While this isn’t related to fertility per se, many women do not realize they are pregnant until they miss a period. As a result, this can mean that they miss this precious window for supplementation in the very early stages of pregnancy. If possible, always start these nutrients before pregnancy and remember, not all supplements are created equal. Always do your research and speak to a functional medicine doctor or naturopathic doctor to assist you in selecting the one that is right for you based on your medical history.
While we consume antioxidants in our diet (primarily through fruits and vegetables), when it comes to optimizing fertility it can be helpful to supplement strategically. The nutrients CoQ10 and pyrroloquinoline quinone (PQQ) have both been shown to improve egg quality in women, likely because of the mitochondrial support these nutrients offer. These typically should be taken for at least three months to see a benefit. When supplementing, look for CoQ10 in its ubiquinol form. Talk to your doctor about the correct dosing for you.
Unlike women, men can create babies through a significantly greater period of their lifespan, with the oldest reported biological fathers in their 90s! For men, conception can depend on the quality and quantity of their sperm, which is dependent on a variety of factors from their diet to lifestyle, medical history, and genetics. See below for some of my thoughts on optimizing fertility in men.
As with women, CoQ10 can be helpful in improving sperm quality. As always, speak to your doctor before supplementing.
Be mindful of temperatures as scrotal temperature can change sperm quality. Avoid heat over the groin (eg. laptops and hot baths).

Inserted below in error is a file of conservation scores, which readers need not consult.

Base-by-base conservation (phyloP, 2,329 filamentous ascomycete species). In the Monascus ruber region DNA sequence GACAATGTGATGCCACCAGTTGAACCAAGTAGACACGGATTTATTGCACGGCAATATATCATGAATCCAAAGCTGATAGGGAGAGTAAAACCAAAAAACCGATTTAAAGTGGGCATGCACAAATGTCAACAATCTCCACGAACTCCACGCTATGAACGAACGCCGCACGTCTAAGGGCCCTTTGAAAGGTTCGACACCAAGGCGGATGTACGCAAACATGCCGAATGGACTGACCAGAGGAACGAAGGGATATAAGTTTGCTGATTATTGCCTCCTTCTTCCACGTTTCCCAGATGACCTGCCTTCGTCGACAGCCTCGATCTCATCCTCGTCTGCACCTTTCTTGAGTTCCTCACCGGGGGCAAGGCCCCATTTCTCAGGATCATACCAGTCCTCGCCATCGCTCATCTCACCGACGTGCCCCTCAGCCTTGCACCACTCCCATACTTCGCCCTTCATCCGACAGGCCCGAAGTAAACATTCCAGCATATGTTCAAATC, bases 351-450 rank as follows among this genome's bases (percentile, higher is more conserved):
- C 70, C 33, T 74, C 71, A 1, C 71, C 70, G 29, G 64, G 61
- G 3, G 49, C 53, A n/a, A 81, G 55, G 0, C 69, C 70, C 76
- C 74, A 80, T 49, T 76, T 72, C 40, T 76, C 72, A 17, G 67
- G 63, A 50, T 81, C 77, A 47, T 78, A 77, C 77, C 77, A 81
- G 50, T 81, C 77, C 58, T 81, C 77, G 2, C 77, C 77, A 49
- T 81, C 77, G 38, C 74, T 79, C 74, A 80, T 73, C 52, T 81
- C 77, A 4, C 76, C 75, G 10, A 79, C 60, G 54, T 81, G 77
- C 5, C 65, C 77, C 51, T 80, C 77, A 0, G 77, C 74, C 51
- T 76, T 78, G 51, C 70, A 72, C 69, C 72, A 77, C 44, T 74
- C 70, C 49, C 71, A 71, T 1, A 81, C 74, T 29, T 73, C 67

Check-in with your libido. Difficulty with arousal may indicate a hormone imbalance which could impact your fertility. Lack of erection, inability to climax or premature ejaculation are all symptoms that should be discussed with your doctor.
Consistent exercise helps to boost testosterone levels in men. If you are not already physically active, make this a priority. Consider a balance of weight bearing activity to maintain and improve muscle mass, as well as cardiovascular exercise.
Consider taking a multivitamin or “prenatal” for men. These remedies contain a variety of nutrients to support general health and thus, sperm quality. Nutrients to look for are the B vitamins, vitamin C, vitamin E, and minerals like zinc and magnesium. This is particularly important if you have a poor diet. Speak to a naturopathic doctor to determine your unique nutritional needs.
As always, health is not linear and there is no one size fits all approach. What may work for one person may not work for another. Any dietary, lifestyle or supplementation changes should be discussed with your doctor, especially if you are trying to conceive, could be pregnant, are undergoing fertility treatment, and/or are using any medications. If you are 35 years or younger and have not become pregnant within one year of trying, or if you are older than 35 and have not become pregnant within six months of trying, speak to your doctor.